Moving home: days out in durham

The Weather

Yes this is in the right list... hear me out. Singapore weather isn't as amazing as you might think. Whilst it's guaranteed to be warm and this makes dressing for days out so much easier, it isn't always dry. I even have a guide with things to do in Singapore when it's raining as it's such a common occurrence!

The rain could go on for days sometimes and made it difficult to plan things. I guess coming home to the UK in Autumn was always going to be nice as the leaves are so pretty and I am also finding it milder than a usual November. I have no idea why but something feels different and I am enjoying the fresh air. 

Far from being a reverse culture shock as I expected, the change in climate is amazing and I seem to like the cold temperatures much more than before I left! I guess the Singapore humidity got a bit much in the end.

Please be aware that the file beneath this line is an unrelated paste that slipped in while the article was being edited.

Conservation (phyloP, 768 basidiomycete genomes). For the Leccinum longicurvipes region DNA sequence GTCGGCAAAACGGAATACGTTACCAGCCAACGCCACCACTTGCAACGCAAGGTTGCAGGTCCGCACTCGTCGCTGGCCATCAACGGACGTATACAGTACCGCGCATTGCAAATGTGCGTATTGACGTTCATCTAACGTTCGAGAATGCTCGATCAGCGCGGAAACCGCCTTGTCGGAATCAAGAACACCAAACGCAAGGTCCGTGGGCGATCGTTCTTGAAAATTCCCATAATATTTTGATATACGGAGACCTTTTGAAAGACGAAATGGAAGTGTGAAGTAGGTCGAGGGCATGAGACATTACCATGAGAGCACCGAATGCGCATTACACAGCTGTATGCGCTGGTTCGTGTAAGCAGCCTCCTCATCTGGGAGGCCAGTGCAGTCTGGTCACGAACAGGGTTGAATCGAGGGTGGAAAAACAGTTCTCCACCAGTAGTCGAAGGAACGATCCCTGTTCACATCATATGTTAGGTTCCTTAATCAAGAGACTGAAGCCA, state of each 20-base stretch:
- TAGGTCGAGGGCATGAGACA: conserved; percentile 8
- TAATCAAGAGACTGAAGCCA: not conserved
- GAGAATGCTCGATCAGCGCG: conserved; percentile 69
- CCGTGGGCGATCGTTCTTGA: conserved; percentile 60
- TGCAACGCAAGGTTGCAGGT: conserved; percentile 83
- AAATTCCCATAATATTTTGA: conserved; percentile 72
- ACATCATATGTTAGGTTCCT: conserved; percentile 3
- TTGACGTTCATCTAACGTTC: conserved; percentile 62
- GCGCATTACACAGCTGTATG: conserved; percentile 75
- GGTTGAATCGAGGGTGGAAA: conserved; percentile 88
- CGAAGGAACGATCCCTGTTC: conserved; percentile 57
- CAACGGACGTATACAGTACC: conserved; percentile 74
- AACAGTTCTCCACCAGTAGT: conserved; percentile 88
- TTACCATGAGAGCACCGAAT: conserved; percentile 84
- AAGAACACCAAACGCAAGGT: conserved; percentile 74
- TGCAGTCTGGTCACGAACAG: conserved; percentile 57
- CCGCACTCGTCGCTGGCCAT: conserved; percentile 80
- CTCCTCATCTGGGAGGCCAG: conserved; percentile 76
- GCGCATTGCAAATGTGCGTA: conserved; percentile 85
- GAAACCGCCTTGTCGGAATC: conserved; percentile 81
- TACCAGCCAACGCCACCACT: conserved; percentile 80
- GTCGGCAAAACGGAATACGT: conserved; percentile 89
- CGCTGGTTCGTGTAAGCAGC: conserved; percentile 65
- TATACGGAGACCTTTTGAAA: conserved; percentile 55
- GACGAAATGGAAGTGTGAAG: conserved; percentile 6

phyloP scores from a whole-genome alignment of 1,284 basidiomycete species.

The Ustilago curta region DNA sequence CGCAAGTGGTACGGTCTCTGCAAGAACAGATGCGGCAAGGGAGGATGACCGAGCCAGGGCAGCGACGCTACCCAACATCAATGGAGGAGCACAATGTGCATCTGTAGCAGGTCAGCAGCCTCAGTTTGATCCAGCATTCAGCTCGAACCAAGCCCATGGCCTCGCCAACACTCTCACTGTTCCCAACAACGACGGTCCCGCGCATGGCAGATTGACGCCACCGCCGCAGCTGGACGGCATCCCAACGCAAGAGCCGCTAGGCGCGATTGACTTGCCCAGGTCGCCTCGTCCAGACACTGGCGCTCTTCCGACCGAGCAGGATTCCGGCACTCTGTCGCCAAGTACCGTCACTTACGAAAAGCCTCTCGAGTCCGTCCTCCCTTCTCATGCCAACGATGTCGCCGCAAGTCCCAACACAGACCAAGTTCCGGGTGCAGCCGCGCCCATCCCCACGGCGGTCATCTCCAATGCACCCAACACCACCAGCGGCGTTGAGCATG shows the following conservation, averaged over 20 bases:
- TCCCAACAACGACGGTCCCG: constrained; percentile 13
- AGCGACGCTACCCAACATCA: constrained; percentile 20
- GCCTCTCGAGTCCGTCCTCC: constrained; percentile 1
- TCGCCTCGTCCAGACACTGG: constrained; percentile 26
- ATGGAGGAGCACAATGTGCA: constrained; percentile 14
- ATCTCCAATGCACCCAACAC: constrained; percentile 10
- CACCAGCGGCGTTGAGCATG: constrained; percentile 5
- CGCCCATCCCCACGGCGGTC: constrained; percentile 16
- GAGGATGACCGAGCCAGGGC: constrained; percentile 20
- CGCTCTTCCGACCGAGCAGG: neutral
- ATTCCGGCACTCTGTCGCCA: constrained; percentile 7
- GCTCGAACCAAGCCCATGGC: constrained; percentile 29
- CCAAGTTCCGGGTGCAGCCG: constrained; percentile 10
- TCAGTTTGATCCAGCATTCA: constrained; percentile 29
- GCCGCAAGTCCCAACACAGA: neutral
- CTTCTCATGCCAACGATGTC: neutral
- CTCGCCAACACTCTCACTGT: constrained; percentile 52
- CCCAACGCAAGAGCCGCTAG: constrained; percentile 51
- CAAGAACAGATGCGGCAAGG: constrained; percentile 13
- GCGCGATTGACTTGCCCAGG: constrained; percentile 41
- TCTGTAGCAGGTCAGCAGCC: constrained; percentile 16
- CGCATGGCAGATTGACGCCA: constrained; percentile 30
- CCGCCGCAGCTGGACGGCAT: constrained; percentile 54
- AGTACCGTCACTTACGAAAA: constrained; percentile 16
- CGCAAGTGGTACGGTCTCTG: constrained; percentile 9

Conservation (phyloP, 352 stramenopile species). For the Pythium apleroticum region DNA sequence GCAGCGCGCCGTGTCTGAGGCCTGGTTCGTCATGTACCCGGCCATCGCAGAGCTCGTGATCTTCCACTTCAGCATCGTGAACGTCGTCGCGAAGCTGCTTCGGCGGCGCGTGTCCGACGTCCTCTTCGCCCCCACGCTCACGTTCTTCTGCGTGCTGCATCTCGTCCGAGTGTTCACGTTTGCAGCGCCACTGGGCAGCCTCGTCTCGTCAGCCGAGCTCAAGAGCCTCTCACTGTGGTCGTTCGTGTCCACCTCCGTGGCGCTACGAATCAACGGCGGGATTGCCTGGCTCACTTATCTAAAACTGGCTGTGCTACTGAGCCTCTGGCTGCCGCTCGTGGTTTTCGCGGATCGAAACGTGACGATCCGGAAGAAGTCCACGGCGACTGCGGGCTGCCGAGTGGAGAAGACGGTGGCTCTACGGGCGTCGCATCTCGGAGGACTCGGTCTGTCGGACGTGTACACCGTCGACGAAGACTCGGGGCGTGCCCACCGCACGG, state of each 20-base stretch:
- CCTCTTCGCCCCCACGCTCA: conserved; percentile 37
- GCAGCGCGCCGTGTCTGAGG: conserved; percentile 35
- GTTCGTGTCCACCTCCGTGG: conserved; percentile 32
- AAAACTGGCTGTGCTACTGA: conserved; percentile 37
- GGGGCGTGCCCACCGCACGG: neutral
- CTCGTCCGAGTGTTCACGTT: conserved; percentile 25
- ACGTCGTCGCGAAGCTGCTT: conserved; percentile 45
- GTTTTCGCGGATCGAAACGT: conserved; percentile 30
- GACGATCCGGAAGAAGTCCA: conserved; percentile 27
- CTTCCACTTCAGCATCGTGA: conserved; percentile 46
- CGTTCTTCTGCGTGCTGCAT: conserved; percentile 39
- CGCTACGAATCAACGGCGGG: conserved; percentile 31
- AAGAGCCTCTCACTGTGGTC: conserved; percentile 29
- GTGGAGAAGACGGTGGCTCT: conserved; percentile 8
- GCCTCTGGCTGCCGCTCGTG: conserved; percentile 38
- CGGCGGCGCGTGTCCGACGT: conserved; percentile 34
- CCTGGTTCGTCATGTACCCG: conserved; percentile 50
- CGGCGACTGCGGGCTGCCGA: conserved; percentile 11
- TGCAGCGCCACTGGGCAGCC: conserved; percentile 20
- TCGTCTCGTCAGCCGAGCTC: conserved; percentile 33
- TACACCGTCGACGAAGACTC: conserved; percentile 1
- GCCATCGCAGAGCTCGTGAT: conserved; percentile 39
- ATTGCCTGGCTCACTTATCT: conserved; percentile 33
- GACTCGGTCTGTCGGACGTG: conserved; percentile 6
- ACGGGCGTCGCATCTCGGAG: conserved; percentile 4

Moving home: autumnal weather


I am now teaching at the local University part time and when I am not teaching I am able to go into the University library and work on my Doctorate in a lovely, peaceful setting. 

This routine is great and makes me feel so much more at home than when I was away. As much as I loved Singapore, I struggled without a job and being at home alone most of the time got me down at times. It's not all amazing - it's been a huge reverse culture shock getting used to having commitments again as believe me when I say I got very lazy as an expat. I got used to my nice, easy life with no deadlines.


It feels so nice just chilling out on a weekend and getting all cosy with candles. I am a candle addict and missed having them on in Singapore - it's not the same burning candles on a summer's day! 

I love wearing all the cosy Autumn-Winter clothing and being able to watch all the TV I missed whilst I was away. Since I moved home I find it far easier to wind down and relax.

What it's like moving home: relaxation